I had been waiting a few days into 2021 to post here, thinking there was plenty of time to wish people a better year. Then on January 4th, with Covid numbers skyrocketing in the UK and in many other countries, a new national lockdown was announced for England. Two days later the Capitol in Washington DC was stormed by Trump supporters, with five dead and democracy badly scarred. It is now hard for me to wish people a happy new year when it has started so badly.

At times in 2020 I questioned why I write historical novels when what is happening now seems so much more important. But I hold on to what a reader remarked when he wrote to me about the enjoyment he gets from my books. Kevin K. said, “Knowing that what exists today is an accumulation of what has preceded brings about a better appreciation of life as I am living through it.” Exactly, Kevin. Knowing about the past opens our eyes to patterns that both repeat and transform in the present.

We have had terrible leaders before and we have gotten past them. We have had pandemics before and survived them. I’ve been researching the various plagues that swept through Venice over the centuries, weaving one of the pandemics into the novel I’m writing, and was surprised to see that many of the responses we’ve had – quarantines, self-isolation, track and trace, special hospitals – were exactly what Venetians were doing 500+ years ago. What they didn’t have was a true understanding of how the virus spread, nor the possibility of a vaccine. And yet the city survived and recovered. We will too – from plagues and civil unrest and everything else this year throws at us.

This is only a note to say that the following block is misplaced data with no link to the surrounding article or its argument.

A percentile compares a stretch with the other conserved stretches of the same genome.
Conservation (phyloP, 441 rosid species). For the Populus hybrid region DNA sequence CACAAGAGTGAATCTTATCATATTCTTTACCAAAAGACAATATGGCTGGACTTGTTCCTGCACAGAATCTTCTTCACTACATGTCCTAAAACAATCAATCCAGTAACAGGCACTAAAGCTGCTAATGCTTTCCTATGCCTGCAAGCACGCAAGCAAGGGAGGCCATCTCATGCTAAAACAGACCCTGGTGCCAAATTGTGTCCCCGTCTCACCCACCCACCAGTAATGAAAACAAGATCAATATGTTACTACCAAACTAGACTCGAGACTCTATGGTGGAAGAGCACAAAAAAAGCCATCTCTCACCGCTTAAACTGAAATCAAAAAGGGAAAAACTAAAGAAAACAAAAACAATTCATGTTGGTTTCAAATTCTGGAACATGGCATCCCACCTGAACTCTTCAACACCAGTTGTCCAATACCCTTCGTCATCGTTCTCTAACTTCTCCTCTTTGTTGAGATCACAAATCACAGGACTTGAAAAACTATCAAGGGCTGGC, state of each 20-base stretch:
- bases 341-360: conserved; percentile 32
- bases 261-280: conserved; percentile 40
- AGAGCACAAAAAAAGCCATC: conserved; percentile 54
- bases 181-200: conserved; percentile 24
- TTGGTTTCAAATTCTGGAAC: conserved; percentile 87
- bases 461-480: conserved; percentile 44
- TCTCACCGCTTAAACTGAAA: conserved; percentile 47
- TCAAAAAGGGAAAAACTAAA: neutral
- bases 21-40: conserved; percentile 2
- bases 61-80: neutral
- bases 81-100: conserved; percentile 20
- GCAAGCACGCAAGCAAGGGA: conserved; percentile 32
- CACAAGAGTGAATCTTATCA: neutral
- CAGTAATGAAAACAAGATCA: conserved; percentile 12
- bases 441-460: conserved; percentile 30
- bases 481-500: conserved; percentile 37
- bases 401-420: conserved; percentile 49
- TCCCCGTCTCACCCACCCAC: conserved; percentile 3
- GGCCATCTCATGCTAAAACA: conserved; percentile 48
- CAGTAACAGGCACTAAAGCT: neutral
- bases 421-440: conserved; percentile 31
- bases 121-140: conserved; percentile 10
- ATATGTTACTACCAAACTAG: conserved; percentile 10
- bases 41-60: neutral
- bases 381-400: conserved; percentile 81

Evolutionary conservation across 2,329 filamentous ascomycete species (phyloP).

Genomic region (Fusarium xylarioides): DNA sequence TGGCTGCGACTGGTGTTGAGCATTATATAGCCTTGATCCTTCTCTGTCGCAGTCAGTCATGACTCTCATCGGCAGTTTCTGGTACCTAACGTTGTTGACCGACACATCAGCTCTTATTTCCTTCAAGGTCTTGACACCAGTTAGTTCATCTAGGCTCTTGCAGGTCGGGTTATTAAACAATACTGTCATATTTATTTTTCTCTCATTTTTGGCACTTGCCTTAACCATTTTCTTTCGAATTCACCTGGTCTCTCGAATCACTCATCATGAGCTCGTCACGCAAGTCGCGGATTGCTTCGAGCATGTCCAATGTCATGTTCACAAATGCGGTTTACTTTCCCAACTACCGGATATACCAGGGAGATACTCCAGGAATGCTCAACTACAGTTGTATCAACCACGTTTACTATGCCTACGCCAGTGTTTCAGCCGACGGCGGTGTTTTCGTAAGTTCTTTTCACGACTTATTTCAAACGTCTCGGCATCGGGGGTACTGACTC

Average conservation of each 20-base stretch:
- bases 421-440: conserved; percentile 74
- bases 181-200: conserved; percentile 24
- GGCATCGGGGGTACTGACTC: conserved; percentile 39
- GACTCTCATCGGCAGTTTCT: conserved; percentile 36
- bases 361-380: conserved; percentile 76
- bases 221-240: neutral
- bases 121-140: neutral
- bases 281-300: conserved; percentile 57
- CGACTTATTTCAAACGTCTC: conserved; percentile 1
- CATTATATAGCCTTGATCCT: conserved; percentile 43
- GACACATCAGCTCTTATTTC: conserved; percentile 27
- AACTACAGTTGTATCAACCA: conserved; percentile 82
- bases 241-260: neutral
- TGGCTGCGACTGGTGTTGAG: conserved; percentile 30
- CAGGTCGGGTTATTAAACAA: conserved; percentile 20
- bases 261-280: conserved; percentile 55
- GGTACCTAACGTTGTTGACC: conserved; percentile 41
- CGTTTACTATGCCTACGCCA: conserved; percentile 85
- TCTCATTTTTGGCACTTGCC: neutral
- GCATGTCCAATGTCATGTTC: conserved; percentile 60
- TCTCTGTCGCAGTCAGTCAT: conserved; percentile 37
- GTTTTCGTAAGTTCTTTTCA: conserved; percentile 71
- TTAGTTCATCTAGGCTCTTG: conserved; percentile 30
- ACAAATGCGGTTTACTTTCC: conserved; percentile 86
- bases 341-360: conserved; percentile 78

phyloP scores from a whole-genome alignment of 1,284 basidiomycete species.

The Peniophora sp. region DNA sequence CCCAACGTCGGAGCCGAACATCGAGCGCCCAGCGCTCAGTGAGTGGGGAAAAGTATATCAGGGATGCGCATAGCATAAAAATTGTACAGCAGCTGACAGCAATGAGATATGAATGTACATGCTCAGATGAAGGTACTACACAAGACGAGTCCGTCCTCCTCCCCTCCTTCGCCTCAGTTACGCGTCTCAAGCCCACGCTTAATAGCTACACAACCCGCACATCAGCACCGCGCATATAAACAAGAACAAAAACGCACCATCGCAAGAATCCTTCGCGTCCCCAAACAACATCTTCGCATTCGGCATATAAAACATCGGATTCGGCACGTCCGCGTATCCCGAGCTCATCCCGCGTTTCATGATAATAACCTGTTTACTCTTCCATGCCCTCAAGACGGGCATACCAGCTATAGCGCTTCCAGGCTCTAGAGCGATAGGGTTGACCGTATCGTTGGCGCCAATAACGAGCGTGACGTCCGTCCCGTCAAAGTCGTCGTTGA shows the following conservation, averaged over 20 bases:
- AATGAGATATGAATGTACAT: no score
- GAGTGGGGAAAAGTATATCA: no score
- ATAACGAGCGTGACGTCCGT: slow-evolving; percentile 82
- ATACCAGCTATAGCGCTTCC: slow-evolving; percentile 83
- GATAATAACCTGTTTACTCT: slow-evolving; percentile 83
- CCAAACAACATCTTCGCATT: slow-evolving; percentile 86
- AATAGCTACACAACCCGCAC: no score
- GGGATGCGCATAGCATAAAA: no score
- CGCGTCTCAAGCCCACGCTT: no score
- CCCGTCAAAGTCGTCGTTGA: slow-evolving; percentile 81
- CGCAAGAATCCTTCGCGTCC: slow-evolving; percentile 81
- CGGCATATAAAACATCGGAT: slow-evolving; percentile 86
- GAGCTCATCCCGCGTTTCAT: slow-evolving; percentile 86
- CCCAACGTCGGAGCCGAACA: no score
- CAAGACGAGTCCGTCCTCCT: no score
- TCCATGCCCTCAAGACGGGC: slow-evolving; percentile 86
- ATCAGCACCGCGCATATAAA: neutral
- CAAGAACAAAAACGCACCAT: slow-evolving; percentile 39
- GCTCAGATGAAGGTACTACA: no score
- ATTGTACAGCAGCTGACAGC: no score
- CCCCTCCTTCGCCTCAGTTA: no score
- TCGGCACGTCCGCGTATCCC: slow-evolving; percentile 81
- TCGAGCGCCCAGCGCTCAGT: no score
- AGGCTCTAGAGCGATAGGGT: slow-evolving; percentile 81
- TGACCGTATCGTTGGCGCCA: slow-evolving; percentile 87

I tend to think of my life being woven into a giant tapestry that extends backwards through my ancestors and forwards into the future. I am merely one small part – a single thread, if you like. That perspective makes me feel more hopeful about the future – about 2021 and beyond – because the tapestry has existed for so long. And so I hope we approach this year with our eyes open to the broader picture we are all a part of. Because in it we can see the way forward. 

Candle flames contain millions of tiny diamonds